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Telecom will be key to adjust to a new lifestyle after COVID-19

While we’re in the midst of a global crisis it’s hard to think what the world will be like afterwards. We may have friends, colleagues or relatives that have had this disease. We are likely to know people who have lost their jobs and businesses, or have had to take tough decisions about their means of livelihood. Or, we may have suffered ourselves. In the middle of all of this, it’s natural to assume that we’ll return to how we lived before COVID-19 arrived. But global challenges at this scale usually leave behind some tough permanent changes.

The telecom industry has seen the impact of the immediate behavioural changes as people were asked to stay at home to prevent the spread of the deadly Coronavirus. In countries where home broadband and stable Wifi setups are common, this has led to a surge in the time spent by smartphone users online (via WiFi). Across India, we have not seen the same effect because people here typically rely more on their mobile data connections than on WiFi, as compared to those in many other countries.

Despite more time spent on WiFi, mobile speeds have at best stayed the same, and in many countries, have even fallen slightly because many operators have relaxed mobile data limits. Also, networks are supporting mobile users who are spending more time in residential areas, versus business locations during daylight hours – and who are using their phones to relieve boredom by playing mobile games and watching video content.

When the pandemic is over, will people return to their old lifestyles? It’s very possible that some may continue to work from home because they find video communication tools a great way to avoid long commutes to work. Telecom companies may need to retool their offerings to provide the right connectivity to new home workers. Software companies may need to alter their product plans to enable features that meet new needs of the economy and of a changed society.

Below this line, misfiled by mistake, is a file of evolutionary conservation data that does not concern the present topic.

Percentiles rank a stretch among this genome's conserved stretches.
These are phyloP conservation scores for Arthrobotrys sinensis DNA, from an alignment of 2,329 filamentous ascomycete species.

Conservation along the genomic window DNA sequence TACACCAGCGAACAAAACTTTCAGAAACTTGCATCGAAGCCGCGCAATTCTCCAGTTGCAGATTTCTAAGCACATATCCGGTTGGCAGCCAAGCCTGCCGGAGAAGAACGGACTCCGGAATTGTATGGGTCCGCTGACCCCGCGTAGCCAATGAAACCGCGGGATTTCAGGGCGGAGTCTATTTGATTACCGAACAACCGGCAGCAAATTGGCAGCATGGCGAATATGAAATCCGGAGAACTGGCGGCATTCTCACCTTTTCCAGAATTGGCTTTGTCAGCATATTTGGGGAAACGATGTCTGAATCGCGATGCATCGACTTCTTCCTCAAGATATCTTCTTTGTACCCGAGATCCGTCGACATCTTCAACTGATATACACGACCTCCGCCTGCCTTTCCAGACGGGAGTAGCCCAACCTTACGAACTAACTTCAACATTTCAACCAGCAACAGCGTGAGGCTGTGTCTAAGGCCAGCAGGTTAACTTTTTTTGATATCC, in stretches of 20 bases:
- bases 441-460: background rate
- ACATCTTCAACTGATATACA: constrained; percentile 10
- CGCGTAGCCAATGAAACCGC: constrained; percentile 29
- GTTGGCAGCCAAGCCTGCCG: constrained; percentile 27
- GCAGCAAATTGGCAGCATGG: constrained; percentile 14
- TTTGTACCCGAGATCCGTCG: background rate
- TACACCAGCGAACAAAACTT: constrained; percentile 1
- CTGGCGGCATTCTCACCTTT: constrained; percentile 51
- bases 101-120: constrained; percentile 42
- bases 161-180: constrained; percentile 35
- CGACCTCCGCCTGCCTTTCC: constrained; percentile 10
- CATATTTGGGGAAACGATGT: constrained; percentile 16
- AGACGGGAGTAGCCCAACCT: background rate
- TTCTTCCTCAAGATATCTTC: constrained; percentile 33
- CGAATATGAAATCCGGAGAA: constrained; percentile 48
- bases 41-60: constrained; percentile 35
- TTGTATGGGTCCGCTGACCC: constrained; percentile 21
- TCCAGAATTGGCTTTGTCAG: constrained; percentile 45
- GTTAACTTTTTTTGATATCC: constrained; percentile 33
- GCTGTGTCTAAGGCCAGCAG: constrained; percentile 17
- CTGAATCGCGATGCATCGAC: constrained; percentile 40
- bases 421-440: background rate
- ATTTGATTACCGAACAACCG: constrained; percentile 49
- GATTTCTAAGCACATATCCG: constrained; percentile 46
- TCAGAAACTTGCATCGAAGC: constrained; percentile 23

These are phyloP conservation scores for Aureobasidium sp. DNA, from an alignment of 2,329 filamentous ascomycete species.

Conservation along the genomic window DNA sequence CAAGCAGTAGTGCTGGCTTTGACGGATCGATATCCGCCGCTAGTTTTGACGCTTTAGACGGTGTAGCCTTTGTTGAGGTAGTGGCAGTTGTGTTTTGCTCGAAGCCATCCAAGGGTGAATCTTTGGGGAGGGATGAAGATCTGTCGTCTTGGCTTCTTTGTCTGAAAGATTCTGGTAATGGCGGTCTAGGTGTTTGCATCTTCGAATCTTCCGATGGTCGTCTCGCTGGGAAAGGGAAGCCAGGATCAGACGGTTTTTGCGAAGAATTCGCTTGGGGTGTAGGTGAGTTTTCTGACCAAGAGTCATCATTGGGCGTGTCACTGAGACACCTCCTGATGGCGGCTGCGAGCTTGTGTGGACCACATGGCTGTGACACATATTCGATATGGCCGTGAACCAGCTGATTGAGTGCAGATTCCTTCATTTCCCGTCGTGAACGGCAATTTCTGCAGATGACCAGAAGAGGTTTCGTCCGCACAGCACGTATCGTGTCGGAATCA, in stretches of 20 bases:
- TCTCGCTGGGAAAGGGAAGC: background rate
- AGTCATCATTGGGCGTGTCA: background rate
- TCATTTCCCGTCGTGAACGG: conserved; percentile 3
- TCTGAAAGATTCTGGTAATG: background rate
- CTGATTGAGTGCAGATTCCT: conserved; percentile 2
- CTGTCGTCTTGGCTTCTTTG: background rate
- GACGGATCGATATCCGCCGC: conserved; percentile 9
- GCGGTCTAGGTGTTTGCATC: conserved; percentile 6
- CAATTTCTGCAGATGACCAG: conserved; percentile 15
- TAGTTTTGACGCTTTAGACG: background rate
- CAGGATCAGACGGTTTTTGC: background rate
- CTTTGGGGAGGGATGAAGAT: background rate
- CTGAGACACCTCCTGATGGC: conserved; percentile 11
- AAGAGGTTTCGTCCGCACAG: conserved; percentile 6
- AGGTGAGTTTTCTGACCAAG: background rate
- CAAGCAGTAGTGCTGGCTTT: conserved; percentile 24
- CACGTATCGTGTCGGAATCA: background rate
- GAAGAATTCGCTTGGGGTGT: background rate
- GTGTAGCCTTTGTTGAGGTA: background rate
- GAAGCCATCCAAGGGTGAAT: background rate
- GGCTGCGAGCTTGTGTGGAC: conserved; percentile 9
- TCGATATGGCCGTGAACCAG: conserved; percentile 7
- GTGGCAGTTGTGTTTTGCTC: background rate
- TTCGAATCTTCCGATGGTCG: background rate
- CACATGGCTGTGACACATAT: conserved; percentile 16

In many countries, we’ve seen interest in temporary spectrum loans to help telecom operators add capacity and support increased Internet usage during the COVID crisis.

With both mobile and fixed connectivity clearly confirmed as a critical part of life, how will regulators approach the post-pandemic world? Could temporary spectrum loans become permanent? Should regulators alter their plans to reduce spectrum prices or alter regulations to help operators offer fast broadband to more people and support more data usage? It’s too early to know. But operators will be arguing that the telecom industry needs increased support through lower fee structures because of how valuable connectivity has been during the crisis.

Travel restrictions have caused the wireless industry to delay agreement on the next version of the 5G standard. This crisis has shown the importance of reliable and fast connectivity as everyone uses it to replace our normal in-person life. With economies around the world struggling, vendors may come under pressure to reduce the costs of 5G equipment more quickly to help 5G uptake. This should help India’s 5G development. Smartphone makers were already launching cheaper 5G models prior to the pandemic. Apple’s recent launch of a new lower-priced iPhone, the 2020 iPhone SE, will put further pressure on Android smartphone makers to launch 5G phones at lower price points to entice users.

Mobile technology is now associated with health because of the pandemic at hand. South Korean authorities used it to contain COVID-19 during early stages of the crisis. Apple and Google are collaborating to quickly bring an update to iPhones and Android smartphones to aid contact tracing to help us suppress the disease. Intriguingly it uses Bluetooth, not GPS, and is designed to protect user privacy. Apple has long sought to put health at the heart of its mobile strategy, but Android players are still struggling for that.

Across the technology industry, companies are collaborating to beat the COVID-19 crisis. Apple and Google are arch rivals but they’re now working together, because it is the best way to help their customers and society. Operators are collaborating too, both with each other and with direct competitors. The GSMA, the world’s primary telecom regulator, is coordinating wherever possible.

The mobile industry has always gained from international co-operation, which drives standards and lowers costs for operators and users. Hopefully, the unusual collaborations between competitors we are seeing at the moment will persist in the post-COVID 19 world and help us in accelerating technological progress. And, the clear importance of connectivity will cause regulators to think about how best to support telecom operators in order to offer a great network experience to users long after the crisis has ended.

―Times Now

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